(Third edition) HSE 2013
www.hse.gov.uk/pubns/books/hsg85.htm
The level of supervision and monitoring will vary
depending on the protection arrangements adopted.
The risk assessment will need to take account of
this when the test facility is being set up. Ensure that
the assessment is revised to take into account any
changes to product design, methods of working and
personnel.
Electrical test equipment for use on low voltage
electrical systems GS38 (Fourth edition) HSE 2015
www.hse.gov.uk/pubns/books/gs38.htm
Further information
Legal requirements
The Electricity at Work Regulations 1989 are the
principal legislation relating to electrical testing
activities and regulation 14 is particularly relevant
to live testing activities. In addition, employers are
required under regulation 3 of the Management of
Health and Safety at Work Regulations 1999 to assess
the risks to the health and safety of their employees
while they are at work, in order to identify and
implement the necessary precautions to ensure safety.
References
1 BS EN 61010 Safety requirements for electrical
equipment for measurement, control, and laboratory
use. Various publications for different situations (full
document is in 11 parts) British Standards Institution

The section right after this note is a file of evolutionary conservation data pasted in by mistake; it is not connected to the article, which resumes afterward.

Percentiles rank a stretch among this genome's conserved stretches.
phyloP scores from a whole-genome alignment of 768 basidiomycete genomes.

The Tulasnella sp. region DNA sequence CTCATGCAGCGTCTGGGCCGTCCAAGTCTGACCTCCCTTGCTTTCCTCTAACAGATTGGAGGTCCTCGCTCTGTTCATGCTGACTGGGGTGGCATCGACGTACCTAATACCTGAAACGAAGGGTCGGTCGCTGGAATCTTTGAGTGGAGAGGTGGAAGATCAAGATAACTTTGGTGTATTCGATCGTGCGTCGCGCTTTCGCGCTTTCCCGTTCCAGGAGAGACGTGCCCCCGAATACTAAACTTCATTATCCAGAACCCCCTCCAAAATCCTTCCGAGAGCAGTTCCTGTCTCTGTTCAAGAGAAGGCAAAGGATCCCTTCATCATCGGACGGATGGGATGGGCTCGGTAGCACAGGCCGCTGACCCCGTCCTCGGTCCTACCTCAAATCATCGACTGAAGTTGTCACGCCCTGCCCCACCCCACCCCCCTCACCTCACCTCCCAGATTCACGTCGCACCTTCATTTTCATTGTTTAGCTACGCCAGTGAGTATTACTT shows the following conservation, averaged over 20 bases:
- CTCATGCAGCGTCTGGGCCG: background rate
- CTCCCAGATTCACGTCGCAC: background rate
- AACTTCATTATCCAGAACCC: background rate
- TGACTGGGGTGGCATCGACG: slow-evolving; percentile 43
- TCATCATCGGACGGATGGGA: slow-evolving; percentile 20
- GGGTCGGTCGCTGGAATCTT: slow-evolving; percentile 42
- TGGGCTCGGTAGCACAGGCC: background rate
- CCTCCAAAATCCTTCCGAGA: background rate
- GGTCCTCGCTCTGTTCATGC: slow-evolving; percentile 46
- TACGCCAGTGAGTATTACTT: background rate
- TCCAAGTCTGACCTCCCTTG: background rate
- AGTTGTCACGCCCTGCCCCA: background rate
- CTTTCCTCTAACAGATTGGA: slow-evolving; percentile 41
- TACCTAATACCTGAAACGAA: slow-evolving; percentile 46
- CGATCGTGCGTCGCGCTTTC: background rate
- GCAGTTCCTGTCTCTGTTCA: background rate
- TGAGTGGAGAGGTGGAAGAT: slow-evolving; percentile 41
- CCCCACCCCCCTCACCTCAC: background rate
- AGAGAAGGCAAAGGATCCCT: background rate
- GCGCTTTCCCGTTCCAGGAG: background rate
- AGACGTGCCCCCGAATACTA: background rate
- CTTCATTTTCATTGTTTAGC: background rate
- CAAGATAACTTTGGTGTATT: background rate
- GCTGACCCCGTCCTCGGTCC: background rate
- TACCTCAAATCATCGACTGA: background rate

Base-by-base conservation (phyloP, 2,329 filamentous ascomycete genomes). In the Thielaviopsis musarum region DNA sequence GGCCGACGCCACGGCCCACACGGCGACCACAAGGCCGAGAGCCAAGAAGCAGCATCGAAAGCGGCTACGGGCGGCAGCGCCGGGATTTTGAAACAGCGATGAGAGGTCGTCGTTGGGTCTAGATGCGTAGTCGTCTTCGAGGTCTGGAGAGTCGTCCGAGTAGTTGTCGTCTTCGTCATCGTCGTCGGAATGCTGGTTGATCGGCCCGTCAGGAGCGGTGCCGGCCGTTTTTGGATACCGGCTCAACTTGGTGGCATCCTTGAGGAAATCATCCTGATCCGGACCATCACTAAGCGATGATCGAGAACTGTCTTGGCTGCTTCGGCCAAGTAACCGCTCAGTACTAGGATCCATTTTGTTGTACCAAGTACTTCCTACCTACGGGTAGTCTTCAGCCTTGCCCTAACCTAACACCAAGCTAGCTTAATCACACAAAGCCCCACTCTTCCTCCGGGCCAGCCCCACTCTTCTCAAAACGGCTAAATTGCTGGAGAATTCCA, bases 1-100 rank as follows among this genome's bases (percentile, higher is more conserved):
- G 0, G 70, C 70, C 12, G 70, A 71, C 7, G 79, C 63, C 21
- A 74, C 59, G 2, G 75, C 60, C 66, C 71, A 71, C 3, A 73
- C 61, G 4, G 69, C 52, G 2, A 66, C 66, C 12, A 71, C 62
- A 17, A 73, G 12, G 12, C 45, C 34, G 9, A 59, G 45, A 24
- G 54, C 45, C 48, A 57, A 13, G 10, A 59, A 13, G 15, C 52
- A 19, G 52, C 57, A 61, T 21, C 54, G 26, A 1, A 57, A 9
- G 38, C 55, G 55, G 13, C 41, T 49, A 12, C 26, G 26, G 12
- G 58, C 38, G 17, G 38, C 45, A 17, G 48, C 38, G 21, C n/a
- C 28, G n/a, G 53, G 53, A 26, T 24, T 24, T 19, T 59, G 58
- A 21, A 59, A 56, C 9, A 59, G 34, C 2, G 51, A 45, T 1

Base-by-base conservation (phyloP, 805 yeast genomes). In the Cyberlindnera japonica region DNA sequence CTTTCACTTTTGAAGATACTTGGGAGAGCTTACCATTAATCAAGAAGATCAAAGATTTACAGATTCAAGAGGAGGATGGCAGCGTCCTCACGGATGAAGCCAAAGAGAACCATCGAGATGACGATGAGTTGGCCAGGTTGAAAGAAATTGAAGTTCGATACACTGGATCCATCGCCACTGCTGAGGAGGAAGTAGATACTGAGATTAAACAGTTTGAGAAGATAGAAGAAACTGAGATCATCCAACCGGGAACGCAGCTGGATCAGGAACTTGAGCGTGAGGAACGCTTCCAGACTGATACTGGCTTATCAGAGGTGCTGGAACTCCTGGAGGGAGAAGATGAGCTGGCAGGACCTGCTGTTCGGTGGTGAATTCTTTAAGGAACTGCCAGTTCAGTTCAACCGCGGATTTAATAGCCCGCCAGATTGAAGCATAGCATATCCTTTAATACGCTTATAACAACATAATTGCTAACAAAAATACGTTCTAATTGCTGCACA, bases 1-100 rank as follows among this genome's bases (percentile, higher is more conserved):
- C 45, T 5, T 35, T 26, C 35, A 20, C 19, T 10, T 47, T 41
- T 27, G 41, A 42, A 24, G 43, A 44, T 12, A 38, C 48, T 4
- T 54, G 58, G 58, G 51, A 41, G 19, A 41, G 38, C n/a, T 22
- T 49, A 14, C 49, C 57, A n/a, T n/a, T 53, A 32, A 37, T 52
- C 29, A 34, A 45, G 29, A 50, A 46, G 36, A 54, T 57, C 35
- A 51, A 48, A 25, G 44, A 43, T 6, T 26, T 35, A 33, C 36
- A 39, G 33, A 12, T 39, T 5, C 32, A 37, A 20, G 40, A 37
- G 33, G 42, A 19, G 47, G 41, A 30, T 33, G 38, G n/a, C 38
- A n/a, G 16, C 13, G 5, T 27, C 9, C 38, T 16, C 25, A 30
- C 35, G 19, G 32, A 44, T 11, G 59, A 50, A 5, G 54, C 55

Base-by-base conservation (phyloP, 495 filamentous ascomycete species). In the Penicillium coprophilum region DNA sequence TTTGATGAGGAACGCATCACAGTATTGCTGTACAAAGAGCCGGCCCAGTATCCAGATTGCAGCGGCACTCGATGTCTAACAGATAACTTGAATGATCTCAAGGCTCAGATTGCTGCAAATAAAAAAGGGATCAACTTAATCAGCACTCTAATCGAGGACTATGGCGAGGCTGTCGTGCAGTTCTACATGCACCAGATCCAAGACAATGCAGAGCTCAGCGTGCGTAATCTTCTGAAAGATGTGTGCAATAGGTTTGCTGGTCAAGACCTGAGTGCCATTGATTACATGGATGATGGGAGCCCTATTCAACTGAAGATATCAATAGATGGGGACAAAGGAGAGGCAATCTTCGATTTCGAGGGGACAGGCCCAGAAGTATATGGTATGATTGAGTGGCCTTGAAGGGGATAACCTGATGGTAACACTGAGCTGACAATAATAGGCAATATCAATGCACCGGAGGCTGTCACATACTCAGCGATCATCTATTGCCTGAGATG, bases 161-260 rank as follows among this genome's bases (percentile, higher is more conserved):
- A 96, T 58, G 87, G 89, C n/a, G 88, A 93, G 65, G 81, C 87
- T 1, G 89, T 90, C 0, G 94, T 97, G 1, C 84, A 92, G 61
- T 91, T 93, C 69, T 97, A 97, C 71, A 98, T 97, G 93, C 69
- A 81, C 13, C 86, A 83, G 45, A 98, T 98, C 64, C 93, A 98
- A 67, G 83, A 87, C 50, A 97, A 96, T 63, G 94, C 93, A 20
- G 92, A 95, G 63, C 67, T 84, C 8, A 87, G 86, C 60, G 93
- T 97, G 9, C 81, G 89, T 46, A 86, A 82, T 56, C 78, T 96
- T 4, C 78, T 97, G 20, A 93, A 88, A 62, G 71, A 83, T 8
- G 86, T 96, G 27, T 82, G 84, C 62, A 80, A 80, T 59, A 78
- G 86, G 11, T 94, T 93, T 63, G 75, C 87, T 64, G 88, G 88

2 BS EN 61557 Electrical safety in low voltage
distribution systems up to 1000 V ac and 1500 V
dc. Equipment for testing, measuring or monitoring
protective measures. Various publications for
different situations British Standards Institution
3 BS EN 61243-3 Live working. Voltage detectors.
Two-pole low voltage type. British Standards
Institution
4 Safety in electrical testing at work Leaflet
INDG354(rev1) HSE 2013
www.hse.gov.uk/pubns/indg354.htm
5 BS EN 50191 Erection and operation of electrical
test equipment British Standards Institution
Published by the Health and Safety Executive Further reading
HSE’s electrical safety webpages
www.hse.gov.uk/electricity/index.htm
For information about health and safety, or to report
inconsistencies or inaccuracies in this guidance, visit
www.hse.gov.uk/. You can view HSE guidance online
and order priced publications from the website. HSE
priced publications are also available from bookshops.
This guidance is issued by the Health and Safety
Executive. Following the guidance is not compulsory,
unless specifically stated, and you are free to take
other action. But if you do follow the guidance you
will normally be doing enough to comply with the
law. Health and safety inspectors seek to secure
compliance with the law and may refer to this
guidance.
British Standards can be obtained in PDF or hard copy
formats from BSI: http://shop.bsigroup.com or by
contacting BSI Customer Services for hard copies only
Tel: 0845 086 9001 email: [email protected]
This document is available at: www.hse.gov.uk/
electricity/information/testing.htm
© Crown copyright If you wish to reuse this
information visit www.hse.gov.uk/copyright.htm for
details. First published 04/02.
EIS38(rev1) 01/16